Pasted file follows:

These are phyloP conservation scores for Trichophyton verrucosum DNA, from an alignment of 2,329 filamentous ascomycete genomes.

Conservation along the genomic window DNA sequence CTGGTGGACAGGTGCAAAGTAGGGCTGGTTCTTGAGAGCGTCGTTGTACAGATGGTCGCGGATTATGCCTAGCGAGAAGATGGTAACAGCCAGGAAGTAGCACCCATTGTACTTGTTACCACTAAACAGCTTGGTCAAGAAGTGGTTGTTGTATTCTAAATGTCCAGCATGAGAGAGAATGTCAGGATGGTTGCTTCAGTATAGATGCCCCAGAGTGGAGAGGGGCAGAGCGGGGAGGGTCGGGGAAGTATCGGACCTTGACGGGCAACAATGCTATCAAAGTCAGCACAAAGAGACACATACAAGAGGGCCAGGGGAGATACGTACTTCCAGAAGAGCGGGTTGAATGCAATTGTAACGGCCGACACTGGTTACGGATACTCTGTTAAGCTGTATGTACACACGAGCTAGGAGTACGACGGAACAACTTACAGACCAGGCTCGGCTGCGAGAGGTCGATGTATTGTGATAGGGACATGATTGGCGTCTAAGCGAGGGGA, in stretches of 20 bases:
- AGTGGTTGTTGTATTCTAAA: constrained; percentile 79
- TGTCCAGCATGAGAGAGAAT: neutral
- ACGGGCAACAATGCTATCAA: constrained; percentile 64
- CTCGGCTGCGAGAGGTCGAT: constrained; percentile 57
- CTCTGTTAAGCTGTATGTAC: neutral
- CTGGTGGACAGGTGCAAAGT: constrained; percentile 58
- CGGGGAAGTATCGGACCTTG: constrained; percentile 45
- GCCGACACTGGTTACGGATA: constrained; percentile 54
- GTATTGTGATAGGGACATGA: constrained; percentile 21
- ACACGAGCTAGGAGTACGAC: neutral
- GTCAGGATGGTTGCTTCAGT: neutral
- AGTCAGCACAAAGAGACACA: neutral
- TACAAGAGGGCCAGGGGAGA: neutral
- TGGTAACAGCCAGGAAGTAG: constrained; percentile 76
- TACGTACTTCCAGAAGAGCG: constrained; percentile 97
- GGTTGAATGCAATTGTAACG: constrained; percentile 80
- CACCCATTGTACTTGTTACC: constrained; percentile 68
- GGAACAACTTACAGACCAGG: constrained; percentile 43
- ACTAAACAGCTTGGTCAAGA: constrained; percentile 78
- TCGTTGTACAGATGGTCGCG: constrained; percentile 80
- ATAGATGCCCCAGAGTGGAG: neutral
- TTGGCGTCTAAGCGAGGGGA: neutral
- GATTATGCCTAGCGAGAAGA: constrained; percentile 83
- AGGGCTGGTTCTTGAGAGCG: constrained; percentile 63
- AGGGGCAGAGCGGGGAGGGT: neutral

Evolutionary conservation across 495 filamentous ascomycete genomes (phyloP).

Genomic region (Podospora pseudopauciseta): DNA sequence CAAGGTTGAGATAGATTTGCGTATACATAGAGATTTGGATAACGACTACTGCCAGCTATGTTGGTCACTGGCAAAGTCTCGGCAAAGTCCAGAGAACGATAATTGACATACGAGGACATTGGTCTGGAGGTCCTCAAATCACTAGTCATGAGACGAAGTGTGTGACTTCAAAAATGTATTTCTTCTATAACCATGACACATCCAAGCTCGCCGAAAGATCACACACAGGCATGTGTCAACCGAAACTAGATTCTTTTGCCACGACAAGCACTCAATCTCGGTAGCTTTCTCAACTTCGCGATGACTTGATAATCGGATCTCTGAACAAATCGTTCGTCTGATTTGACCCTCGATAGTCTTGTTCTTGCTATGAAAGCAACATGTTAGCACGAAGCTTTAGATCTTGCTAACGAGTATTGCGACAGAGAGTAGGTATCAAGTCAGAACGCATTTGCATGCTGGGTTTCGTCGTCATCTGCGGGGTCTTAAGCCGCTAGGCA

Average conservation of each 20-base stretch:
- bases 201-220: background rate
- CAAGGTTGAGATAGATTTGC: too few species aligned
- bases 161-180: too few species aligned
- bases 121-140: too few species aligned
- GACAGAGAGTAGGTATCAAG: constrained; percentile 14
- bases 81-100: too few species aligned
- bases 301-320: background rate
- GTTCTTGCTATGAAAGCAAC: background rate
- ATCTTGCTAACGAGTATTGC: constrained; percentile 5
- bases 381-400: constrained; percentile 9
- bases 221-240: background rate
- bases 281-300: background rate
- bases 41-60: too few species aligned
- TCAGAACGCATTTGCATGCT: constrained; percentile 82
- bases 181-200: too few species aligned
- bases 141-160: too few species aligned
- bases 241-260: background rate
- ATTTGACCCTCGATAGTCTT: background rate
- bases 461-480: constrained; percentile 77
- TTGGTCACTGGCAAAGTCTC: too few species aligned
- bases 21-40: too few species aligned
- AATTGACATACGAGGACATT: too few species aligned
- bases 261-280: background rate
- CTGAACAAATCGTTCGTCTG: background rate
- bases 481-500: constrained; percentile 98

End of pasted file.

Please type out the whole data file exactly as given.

These are phyloP conservation scores for Trichophyton verrucosum DNA, from an alignment of 2,329 filamentous ascomycete genomes.

Conservation along the genomic window DNA sequence CTGGTGGACAGGTGCAAAGTAGGGCTGGTTCTTGAGAGCGTCGTTGTACAGATGGTCGCGGATTATGCCTAGCGAGAAGATGGTAACAGCCAGGAAGTAGCACCCATTGTACTTGTTACCACTAAACAGCTTGGTCAAGAAGTGGTTGTTGTATTCTAAATGTCCAGCATGAGAGAGAATGTCAGGATGGTTGCTTCAGTATAGATGCCCCAGAGTGGAGAGGGGCAGAGCGGGGAGGGTCGGGGAAGTATCGGACCTTGACGGGCAACAATGCTATCAAAGTCAGCACAAAGAGACACATACAAGAGGGCCAGGGGAGATACGTACTTCCAGAAGAGCGGGTTGAATGCAATTGTAACGGCCGACACTGGTTACGGATACTCTGTTAAGCTGTATGTACACACGAGCTAGGAGTACGACGGAACAACTTACAGACCAGGCTCGGCTGCGAGAGGTCGATGTATTGTGATAGGGACATGATTGGCGTCTAAGCGAGGGGA, in stretches of 20 bases:
- AGTGGTTGTTGTATTCTAAA: constrained; percentile 79
- TGTCCAGCATGAGAGAGAAT: neutral
- ACGGGCAACAATGCTATCAA: constrained; percentile 64
- CTCGGCTGCGAGAGGTCGAT: constrained; percentile 57
- CTCTGTTAAGCTGTATGTAC: neutral
- CTGGTGGACAGGTGCAAAGT: constrained; percentile 58
- CGGGGAAGTATCGGACCTTG: constrained; percentile 45
- GCCGACACTGGTTACGGATA: constrained; percentile 54
- GTATTGTGATAGGGACATGA: constrained; percentile 21
- ACACGAGCTAGGAGTACGAC: neutral
- GTCAGGATGGTTGCTTCAGT: neutral
- AGTCAGCACAAAGAGACACA: neutral
- TACAAGAGGGCCAGGGGAGA: neutral
- TGGTAACAGCCAGGAAGTAG: constrained; percentile 76
- TACGTACTTCCAGAAGAGCG: constrained; percentile 97
- GGTTGAATGCAATTGTAACG: constrained; percentile 80
- CACCCATTGTACTTGTTACC: constrained; percentile 68
- GGAACAACTTACAGACCAGG: constrained; percentile 43
- ACTAAACAGCTTGGTCAAGA: constrained; percentile 78
- TCGTTGTACAGATGGTCGCG: constrained; percentile 80
- ATAGATGCCCCAGAGTGGAG: neutral
- TTGGCGTCTAAGCGAGGGGA: neutral
- GATTATGCCTAGCGAGAAGA: constrained; percentile 83
- AGGGCTGGTTCTTGAGAGCG: constrained; percentile 63
- AGGGGCAGAGCGGGGAGGGT: neutral

Evolutionary conservation across 495 filamentous ascomycete genomes (phyloP).

Genomic region (Podospora pseudopauciseta): DNA sequence CAAGGTTGAGATAGATTTGCGTATACATAGAGATTTGGATAACGACTACTGCCAGCTATGTTGGTCACTGGCAAAGTCTCGGCAAAGTCCAGAGAACGATAATTGACATACGAGGACATTGGTCTGGAGGTCCTCAAATCACTAGTCATGAGACGAAGTGTGTGACTTCAAAAATGTATTTCTTCTATAACCATGACACATCCAAGCTCGCCGAAAGATCACACACAGGCATGTGTCAACCGAAACTAGATTCTTTTGCCACGACAAGCACTCAATCTCGGTAGCTTTCTCAACTTCGCGATGACTTGATAATCGGATCTCTGAACAAATCGTTCGTCTGATTTGACCCTCGATAGTCTTGTTCTTGCTATGAAAGCAACATGTTAGCACGAAGCTTTAGATCTTGCTAACGAGTATTGCGACAGAGAGTAGGTATCAAGTCAGAACGCATTTGCATGCTGGGTTTCGTCGTCATCTGCGGGGTCTTAAGCCGCTAGGCA

Average conservation of each 20-base stretch:
- bases 201-220: background rate
- CAAGGTTGAGATAGATTTGC: too few species aligned
- bases 161-180: too few species aligned
- bases 121-140: too few species aligned
- GACAGAGAGTAGGTATCAAG: constrained; percentile 14
- bases 81-100: too few species aligned
- bases 301-320: background rate
- GTTCTTGCTATGAAAGCAAC: background rate
- ATCTTGCTAACGAGTATTGC: constrained; percentile 5
- bases 381-400: constrained; percentile 9
- bases 221-240: background rate
- bases 281-300: background rate
- bases 41-60: too few species aligned
- TCAGAACGCATTTGCATGCT: constrained; percentile 82
- bases 181-200: too few species aligned
- bases 141-160: too few species aligned
- bases 241-260: background rate
- ATTTGACCCTCGATAGTCTT: background rate
- bases 461-480: constrained; percentile 77
- TTGGTCACTGGCAAAGTCTC: too few species aligned
- bases 21-40: too few species aligned
- AATTGACATACGAGGACATT: too few species aligned
- bases 261-280: background rate
- CTGAACAAATCGTTCGTCTG: background rate
- bases 481-500: constrained; percentile 98